The Ninth Circuit Court of Appeals just gave Trump another victory!
The court ruled that an earlier block against Trump’s third-country asylum rule – which states that migrants cannot enter the U.S. under asylum if they have not already applied for asylum in another country they’ve already travelled across – only applies within the Ninth Circuit, meaning along the West Coast of states like California and Arizona.
In effect, this ruling allows for major restrictions to be put on migrants seeking asylum that illegally cross the border to Texas and New Mexico, which will most likely substantially curb the illegal immigration crisis when put into practice.
Check out this breaking news that hit Twitter:
Axios gave an overview of the ruling:
The Ninth Circuit Court of Appeals ruled Friday that an earlier injunction on the Trump administration's third-country asylum rule, which barred migrants from asylum in the U.S. if they did not first apply for protection in a country they travelled through, can only be applied within the Ninth Circuit.
Why it matters: The Ninth Circuit is located along the West Coast and includes the U.S.-Mexico border states of California and Arizona. That means that this decision will effectively block — at least for now — most Central Americans who cross into the U.S., legally or illegally, in New Mexico or Texas from asylum.
The big picture: The Trump administration has been limiting how many migrants can come through legal ports of entry on any given day. There are around 19,000 migrants at he U.S.-Mexico border who are waiting — sometimes weeks or months — to legally enter the U.S. through a port of entry and make an initial claim of asylum, the AP reported earlier this month.
Politico also stated:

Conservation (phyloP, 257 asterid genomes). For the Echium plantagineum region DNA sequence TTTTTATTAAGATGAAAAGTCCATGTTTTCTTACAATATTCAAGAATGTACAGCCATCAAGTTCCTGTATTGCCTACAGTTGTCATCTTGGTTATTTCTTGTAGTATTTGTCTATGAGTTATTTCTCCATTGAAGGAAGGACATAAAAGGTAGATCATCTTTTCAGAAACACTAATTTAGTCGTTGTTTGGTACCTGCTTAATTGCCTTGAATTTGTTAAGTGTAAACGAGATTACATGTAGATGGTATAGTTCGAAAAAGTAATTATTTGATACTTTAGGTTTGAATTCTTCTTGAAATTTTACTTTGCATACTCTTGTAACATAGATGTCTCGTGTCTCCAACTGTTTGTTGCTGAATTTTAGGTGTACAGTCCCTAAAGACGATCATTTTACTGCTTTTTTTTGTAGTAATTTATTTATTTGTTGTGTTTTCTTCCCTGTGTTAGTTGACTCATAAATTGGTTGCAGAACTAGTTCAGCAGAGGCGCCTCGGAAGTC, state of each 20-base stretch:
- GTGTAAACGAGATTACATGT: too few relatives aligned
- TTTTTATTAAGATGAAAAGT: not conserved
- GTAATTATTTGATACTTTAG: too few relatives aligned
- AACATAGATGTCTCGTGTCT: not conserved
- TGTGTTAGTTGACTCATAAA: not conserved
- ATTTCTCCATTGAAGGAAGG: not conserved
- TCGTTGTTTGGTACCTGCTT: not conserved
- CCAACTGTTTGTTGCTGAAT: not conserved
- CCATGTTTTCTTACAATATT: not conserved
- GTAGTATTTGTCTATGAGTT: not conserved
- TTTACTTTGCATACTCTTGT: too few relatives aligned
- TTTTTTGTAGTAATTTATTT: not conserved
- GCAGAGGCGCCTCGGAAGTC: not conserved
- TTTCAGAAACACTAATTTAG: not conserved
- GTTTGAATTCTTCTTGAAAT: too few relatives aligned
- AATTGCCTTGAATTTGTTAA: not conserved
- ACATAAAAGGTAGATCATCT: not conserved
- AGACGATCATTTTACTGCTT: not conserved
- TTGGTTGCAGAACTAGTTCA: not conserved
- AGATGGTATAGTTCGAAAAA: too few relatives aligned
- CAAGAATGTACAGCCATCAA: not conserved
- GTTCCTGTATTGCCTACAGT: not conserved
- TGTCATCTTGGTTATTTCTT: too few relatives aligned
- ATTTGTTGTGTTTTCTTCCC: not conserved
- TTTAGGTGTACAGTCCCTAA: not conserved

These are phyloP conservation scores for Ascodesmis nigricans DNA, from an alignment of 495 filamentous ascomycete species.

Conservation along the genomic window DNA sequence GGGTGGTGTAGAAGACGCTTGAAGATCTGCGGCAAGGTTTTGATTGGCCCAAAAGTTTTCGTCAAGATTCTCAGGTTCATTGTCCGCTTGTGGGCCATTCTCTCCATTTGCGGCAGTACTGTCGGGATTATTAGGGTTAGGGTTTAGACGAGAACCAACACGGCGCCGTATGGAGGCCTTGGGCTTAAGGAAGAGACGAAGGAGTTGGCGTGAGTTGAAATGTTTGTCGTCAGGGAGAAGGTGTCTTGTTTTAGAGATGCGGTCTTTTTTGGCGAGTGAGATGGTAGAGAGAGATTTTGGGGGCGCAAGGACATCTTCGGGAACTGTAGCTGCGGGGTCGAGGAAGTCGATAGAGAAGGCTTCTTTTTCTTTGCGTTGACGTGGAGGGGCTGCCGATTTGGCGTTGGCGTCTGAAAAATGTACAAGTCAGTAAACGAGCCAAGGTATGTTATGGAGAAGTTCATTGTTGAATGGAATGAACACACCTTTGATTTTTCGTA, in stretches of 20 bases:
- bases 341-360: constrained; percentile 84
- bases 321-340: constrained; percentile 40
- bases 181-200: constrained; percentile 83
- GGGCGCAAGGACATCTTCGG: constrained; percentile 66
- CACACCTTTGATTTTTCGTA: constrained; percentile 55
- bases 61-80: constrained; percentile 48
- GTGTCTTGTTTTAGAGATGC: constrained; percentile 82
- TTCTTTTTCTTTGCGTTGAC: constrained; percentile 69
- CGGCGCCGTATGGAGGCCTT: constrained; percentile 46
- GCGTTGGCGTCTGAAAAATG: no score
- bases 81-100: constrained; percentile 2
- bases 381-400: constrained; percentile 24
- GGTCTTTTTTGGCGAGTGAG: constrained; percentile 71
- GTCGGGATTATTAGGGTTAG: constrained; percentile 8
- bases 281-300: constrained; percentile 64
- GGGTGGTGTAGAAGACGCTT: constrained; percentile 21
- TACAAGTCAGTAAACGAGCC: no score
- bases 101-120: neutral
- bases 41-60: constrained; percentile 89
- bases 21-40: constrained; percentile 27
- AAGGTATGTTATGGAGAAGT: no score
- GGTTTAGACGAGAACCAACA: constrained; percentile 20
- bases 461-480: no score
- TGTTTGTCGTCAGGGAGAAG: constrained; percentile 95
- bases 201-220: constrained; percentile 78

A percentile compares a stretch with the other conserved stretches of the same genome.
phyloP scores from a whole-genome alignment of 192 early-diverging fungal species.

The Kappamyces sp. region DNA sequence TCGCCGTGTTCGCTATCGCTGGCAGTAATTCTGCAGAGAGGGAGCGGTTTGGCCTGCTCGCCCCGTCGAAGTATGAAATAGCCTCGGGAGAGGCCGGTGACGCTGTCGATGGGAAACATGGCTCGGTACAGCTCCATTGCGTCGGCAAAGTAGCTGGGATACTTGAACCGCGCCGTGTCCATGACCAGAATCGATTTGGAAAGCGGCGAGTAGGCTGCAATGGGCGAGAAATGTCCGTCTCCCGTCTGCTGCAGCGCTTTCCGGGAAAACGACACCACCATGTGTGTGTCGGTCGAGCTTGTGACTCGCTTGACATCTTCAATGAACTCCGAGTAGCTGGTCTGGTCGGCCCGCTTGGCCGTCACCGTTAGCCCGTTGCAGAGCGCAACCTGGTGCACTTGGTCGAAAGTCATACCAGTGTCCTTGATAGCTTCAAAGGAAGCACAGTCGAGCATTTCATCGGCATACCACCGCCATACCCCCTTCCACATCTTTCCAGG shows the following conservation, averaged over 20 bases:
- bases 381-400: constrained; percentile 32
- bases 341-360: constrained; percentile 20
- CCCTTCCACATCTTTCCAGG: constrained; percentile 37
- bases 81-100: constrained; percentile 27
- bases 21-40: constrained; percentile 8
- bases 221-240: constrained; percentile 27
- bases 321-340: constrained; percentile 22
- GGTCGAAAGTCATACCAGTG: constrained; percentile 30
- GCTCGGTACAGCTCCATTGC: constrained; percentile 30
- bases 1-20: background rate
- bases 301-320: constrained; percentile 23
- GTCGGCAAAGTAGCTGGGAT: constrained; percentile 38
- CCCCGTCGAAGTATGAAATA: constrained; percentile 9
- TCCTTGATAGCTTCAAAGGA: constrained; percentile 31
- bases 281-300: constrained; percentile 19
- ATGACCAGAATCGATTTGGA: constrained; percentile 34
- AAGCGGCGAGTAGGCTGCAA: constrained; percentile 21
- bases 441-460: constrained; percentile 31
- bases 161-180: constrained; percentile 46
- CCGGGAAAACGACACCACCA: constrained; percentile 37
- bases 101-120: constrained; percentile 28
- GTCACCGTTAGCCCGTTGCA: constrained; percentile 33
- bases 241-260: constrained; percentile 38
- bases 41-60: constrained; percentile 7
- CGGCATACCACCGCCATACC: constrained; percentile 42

A federal appeals court on Friday handed the Trump administration a partial victory in its quest for an asylum ban, appearing to clear the way for imposing it along the border in New Mexico and Texas, at least temporarily.
While the three-judge panel of the U.S. Court of Appeals for the 9th Circuit upheld a lower court's decision to block the ban, it narrowed the nationwide injunction to the 9th Circuit, which encompasses district courts in the border states of Arizona and California.
But the panel also said in a related order that the asylum ban, implemented in July, likely violated federal regulatory law because it was issued without an adequate period for public comment.
President Donald Trump and his top aides have argued that many asylum seekers arriving at the border lack valid claims to protection. As a result, the administration has sought to restrict access to asylum through a range of experimental policies.
The latest asylum clampdown came in the form of a fast-track regulation issued in mid-July that barred migrants from seeking asylum in the U.S. if they first passed through another nation without seeking protection.